I was very interested in how other students have reacted to the book, and was not so much surprised, as deeply disappointed, with the narrowness of their reactions. Unlike a one-joke book like American Psycho or Lady Chatterley’s Lover, time hasn’t softened the transgression of The Story of O; students who would quickly defend the right of Wilde, Lawrence or Rushdie to chart difficult territories were more than ready to be shocked by Reage. What surprised me was how few of them understood any of it. They found O sad, pathetic, impossible to understand. They clearly had no direct experience of the death drive, of the self-destructive potential, which made me think that most of them have probably never even been properly in love.
Over and over again, it was called religious, and all these kids distanced themselves from the religious vocabulary they considered removed from their own lives. They couldn’t find a way into self-renunciation. This disturbed me greatly: I brought in the self-negation of a collective experience, but struggled to find anything Australian apart from the sporting event. Finally, I brought up the housewife: living through your husband and children, what a healthy human being would need to do in order to accept such fate, and how the mental mechanism employed wouldn’t differ greatly from O’s self-obliteration for love. “It’s a not a distant, exotic thing you have no contact with,” I was exclaiming at this point, “do you know a woman who has never worked? A stay-at-home mum? Is that a religious experience too?”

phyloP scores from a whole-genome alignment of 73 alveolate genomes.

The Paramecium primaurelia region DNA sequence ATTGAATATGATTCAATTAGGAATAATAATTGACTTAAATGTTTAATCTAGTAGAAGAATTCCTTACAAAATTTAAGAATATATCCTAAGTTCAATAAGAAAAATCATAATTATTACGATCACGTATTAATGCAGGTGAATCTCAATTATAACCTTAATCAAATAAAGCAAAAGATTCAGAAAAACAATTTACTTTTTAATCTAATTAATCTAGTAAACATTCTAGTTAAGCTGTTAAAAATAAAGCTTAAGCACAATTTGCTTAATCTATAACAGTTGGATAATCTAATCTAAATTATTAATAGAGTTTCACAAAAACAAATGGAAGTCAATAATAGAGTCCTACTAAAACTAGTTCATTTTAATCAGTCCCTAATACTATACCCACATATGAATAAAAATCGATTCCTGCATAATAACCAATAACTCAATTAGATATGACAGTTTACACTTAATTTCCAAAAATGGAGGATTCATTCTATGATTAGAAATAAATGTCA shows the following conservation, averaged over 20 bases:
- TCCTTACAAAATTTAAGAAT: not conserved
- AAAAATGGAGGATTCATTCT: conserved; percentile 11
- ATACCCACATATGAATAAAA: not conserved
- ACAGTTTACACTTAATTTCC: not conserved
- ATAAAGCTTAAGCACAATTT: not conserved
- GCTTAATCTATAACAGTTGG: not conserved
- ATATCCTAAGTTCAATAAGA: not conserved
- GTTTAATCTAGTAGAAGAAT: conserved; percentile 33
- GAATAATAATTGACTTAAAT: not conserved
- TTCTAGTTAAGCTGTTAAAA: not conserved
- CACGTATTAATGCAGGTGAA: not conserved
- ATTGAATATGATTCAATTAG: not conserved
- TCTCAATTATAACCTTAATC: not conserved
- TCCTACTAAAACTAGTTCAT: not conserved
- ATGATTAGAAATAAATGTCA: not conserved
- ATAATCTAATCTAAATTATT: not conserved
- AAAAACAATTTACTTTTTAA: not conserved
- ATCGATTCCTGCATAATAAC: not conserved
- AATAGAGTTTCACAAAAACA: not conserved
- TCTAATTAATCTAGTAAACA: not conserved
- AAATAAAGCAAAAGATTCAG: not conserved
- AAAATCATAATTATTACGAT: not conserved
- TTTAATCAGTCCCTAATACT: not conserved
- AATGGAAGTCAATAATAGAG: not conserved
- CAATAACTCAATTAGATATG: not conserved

There was a genuine break-through at this point. One of the girls said, after a pause, “I think it’s just that it goes against everything we’ve been taught at school about how we should live, and about what love is.” Telling, the notion of being told at school what love is. This is where I realised we cannot discuss something like The Story of O in that class. It was, quite simply, too early for them.
So much knowledge is experiential, and so obvious this becomes when art criticism tries to happen. Brett Easton Ellis was one of the first artists I’ve read who drew the line between youth and formalism. In your twenties, he said, you don’t understand consequentiality: you’ve had only limited life experience, and you don’t have a proper understanding of the consequences of the things you’re doing. As a result, he said, your capacity to tell stories is limited: you cannot match causes and effects. Instead, the young artist is a formalist; and so is the young critic.
I cannot count how many theatre shows I’ve seen recently that had no understanding of the stories they were telling; and how much criticism I have read that showed no understanding of the meaning of the shows it was criticising. The semi-literary discussion surrounding The Story of O was only the last and the most exasperating case. I’ve been very reluctant to write because I’m getting not so much tired of form (form is always there), but tired of this overwhelming lack of understanding of the stories shaped by the form. A little while ago I read a newspaper article on Beautiful Kate, in which Rachel Ward, the scriptwriter and director, was asked about why she portrayed incest with a bit of sympathy. As if the inner side of all art can be reduced to plot plus artist’s message and goddamn sympathy or condemnation.